- Footwear Advice: In addition to evaluating your footwear, professionals may also offer guidance on selecting suitable shoes to alleviate and prevent plantar fasciitis.
- Dry Needling: Dry needling is a procedure that involves inserting needles into the plantar fascia to stimulate healing.
- Extracorporeal Shock Wave Therapy: Extracorporeal shock wave therapy is a treatment method that employs sound waves to stimulate healing within the plantar fascia by targeting the heel. This therapy is generally reserved for more severe cases that do not respond to other treatments.
- Strapping and/or Padding: Taping the foot can provide additional support and help reduce strain on the plantar fascia. Padding may also be utilised in shoes to provide extra cushioning.
- Weight Loss: Excessive weight or sudden weight gain can put extra stress on the plantar fascia. If appropriate, weight loss can be an effective method of reducing this pressure and alleviating pain.
- Medication: Medications such as over-the-counter anti-inflammatory drugs like ibuprofen can assist in pain and inflammation reduction.
- Anti-inflammatory Injections: Anti-inflammatory injections, specifically steroid injections, can offer temporary relief from pain caused by plantar fasciitis. However, they are usually not the primary treatment option due to potential side effects.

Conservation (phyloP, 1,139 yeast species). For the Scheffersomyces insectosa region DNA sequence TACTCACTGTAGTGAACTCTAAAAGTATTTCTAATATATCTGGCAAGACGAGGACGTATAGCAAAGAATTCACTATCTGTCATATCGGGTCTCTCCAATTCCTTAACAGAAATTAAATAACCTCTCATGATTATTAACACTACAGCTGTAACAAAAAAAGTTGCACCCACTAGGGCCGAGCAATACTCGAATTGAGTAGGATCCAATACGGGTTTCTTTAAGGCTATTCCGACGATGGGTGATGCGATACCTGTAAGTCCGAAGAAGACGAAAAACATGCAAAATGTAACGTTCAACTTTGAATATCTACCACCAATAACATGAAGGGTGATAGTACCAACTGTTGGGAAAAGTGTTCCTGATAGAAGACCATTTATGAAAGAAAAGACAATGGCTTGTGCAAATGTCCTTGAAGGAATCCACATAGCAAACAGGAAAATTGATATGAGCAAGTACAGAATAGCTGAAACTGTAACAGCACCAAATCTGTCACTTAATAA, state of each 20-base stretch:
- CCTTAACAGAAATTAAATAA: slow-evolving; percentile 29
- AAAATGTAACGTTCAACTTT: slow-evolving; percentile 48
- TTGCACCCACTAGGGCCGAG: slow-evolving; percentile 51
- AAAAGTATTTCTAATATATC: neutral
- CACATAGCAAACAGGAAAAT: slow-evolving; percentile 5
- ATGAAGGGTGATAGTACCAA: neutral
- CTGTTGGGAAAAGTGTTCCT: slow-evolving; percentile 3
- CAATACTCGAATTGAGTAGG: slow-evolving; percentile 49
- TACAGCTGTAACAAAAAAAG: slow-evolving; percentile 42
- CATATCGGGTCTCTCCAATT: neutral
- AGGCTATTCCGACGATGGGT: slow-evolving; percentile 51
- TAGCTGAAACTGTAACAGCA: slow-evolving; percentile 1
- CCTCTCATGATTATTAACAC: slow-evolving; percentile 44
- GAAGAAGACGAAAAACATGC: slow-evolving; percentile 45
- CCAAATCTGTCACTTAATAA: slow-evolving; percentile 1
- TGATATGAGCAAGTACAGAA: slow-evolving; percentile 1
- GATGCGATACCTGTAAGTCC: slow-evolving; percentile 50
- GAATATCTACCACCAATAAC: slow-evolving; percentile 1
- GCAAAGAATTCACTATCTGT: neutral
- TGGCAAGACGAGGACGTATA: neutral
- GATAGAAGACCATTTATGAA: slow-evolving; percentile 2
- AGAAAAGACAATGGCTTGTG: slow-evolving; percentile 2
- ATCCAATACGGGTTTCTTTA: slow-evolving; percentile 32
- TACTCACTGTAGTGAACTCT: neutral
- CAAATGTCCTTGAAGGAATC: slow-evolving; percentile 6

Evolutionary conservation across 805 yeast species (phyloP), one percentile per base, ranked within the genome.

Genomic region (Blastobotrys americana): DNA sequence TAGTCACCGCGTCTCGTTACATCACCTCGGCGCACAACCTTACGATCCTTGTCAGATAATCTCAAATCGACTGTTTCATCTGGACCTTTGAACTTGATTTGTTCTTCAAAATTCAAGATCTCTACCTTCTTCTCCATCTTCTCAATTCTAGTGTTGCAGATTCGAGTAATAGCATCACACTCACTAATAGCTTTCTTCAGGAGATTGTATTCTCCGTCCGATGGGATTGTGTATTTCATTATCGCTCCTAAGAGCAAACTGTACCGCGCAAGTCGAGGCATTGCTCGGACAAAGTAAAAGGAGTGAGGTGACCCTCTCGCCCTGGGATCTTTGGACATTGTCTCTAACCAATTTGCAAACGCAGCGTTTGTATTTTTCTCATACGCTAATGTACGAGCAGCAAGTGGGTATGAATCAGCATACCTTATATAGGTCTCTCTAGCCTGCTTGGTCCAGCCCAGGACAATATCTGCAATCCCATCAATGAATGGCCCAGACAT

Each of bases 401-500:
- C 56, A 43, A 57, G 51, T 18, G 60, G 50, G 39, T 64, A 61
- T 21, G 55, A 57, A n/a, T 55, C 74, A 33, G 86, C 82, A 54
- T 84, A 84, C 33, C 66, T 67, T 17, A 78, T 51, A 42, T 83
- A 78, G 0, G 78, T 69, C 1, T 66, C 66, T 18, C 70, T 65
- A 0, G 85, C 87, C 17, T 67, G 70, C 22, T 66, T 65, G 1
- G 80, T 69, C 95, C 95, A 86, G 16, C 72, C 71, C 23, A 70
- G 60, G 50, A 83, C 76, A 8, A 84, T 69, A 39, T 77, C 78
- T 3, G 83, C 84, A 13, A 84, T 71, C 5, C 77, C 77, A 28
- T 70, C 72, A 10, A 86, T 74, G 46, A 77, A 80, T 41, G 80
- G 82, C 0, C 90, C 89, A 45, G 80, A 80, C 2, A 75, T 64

- Management of Any Underlying Systemic Conditions: Conditions such as diabetes, arthritis, or lupus may contribute to plantar fasciitis. Managing these underlying conditions can help alleviate symptoms.
Remember that everyone is unique, and the most suitable treatment plan for you may involve a combination of these strategies. Your podiatrist will be able to provide customised advice based on your specific situation. Besides, these treatments can alleviate symptoms, but they may not offer a complete cure for the condition. Ongoing management may be necessary for some individuals.
Frequently Asked Questions about Plantar Fasciitis
Are there plantar fasciitis treatments I can do at home?